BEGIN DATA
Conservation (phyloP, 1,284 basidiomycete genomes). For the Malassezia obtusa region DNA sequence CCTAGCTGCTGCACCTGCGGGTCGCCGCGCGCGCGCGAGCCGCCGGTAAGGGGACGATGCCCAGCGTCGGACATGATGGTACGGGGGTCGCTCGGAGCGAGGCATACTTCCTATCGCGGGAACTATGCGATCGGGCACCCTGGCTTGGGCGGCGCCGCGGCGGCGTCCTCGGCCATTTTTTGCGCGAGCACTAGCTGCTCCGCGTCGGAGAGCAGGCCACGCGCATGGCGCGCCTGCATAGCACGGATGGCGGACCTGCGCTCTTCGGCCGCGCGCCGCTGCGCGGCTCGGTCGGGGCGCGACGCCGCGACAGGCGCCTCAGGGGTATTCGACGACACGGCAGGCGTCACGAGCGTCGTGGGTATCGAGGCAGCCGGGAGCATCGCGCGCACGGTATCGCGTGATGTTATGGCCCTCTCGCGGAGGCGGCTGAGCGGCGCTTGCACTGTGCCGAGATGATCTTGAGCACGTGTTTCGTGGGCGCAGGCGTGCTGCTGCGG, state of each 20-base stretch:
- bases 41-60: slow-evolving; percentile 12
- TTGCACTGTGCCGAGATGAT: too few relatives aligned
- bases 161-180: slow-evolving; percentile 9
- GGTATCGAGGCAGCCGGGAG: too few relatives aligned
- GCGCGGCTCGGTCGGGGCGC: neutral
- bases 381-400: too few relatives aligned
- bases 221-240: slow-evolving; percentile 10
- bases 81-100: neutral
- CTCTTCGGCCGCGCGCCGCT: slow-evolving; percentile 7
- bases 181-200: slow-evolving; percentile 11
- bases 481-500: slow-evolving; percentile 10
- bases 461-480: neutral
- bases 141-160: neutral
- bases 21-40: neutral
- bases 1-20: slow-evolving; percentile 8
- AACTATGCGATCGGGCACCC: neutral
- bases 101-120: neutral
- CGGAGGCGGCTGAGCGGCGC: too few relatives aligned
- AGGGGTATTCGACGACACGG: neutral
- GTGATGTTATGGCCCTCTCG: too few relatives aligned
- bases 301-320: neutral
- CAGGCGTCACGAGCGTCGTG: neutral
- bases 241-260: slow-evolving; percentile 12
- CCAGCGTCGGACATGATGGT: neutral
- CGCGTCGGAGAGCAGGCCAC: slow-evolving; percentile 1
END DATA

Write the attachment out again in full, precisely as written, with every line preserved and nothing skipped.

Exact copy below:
Conservation (phyloP, 1,284 basidiomycete genomes). For the Malassezia obtusa region DNA sequence CCTAGCTGCTGCACCTGCGGGTCGCCGCGCGCGCGCGAGCCGCCGGTAAGGGGACGATGCCCAGCGTCGGACATGATGGTACGGGGGTCGCTCGGAGCGAGGCATACTTCCTATCGCGGGAACTATGCGATCGGGCACCCTGGCTTGGGCGGCGCCGCGGCGGCGTCCTCGGCCATTTTTTGCGCGAGCACTAGCTGCTCCGCGTCGGAGAGCAGGCCACGCGCATGGCGCGCCTGCATAGCACGGATGGCGGACCTGCGCTCTTCGGCCGCGCGCCGCTGCGCGGCTCGGTCGGGGCGCGACGCCGCGACAGGCGCCTCAGGGGTATTCGACGACACGGCAGGCGTCACGAGCGTCGTGGGTATCGAGGCAGCCGGGAGCATCGCGCGCACGGTATCGCGTGATGTTATGGCCCTCTCGCGGAGGCGGCTGAGCGGCGCTTGCACTGTGCCGAGATGATCTTGAGCACGTGTTTCGTGGGCGCAGGCGTGCTGCTGCGG, state of each 20-base stretch:
- bases 41-60: slow-evolving; percentile 12
- TTGCACTGTGCCGAGATGAT: too few relatives aligned
- bases 161-180: slow-evolving; percentile 9
- GGTATCGAGGCAGCCGGGAG: too few relatives aligned
- GCGCGGCTCGGTCGGGGCGC: neutral
- bases 381-400: too few relatives aligned
- bases 221-240: slow-evolving; percentile 10
- bases 81-100: neutral
- CTCTTCGGCCGCGCGCCGCT: slow-evolving; percentile 7
- bases 181-200: slow-evolving; percentile 11
- bases 481-500: slow-evolving; percentile 10
- bases 461-480: neutral
- bases 141-160: neutral
- bases 21-40: neutral
- bases 1-20: slow-evolving; percentile 8
- AACTATGCGATCGGGCACCC: neutral
- bases 101-120: neutral
- CGGAGGCGGCTGAGCGGCGC: too few relatives aligned
- AGGGGTATTCGACGACACGG: neutral
- GTGATGTTATGGCCCTCTCG: too few relatives aligned
- bases 301-320: neutral
- CAGGCGTCACGAGCGTCGTG: neutral
- bases 241-260: slow-evolving; percentile 12
- CCAGCGTCGGACATGATGGT: neutral
- CGCGTCGGAGAGCAGGCCAC: slow-evolving; percentile 1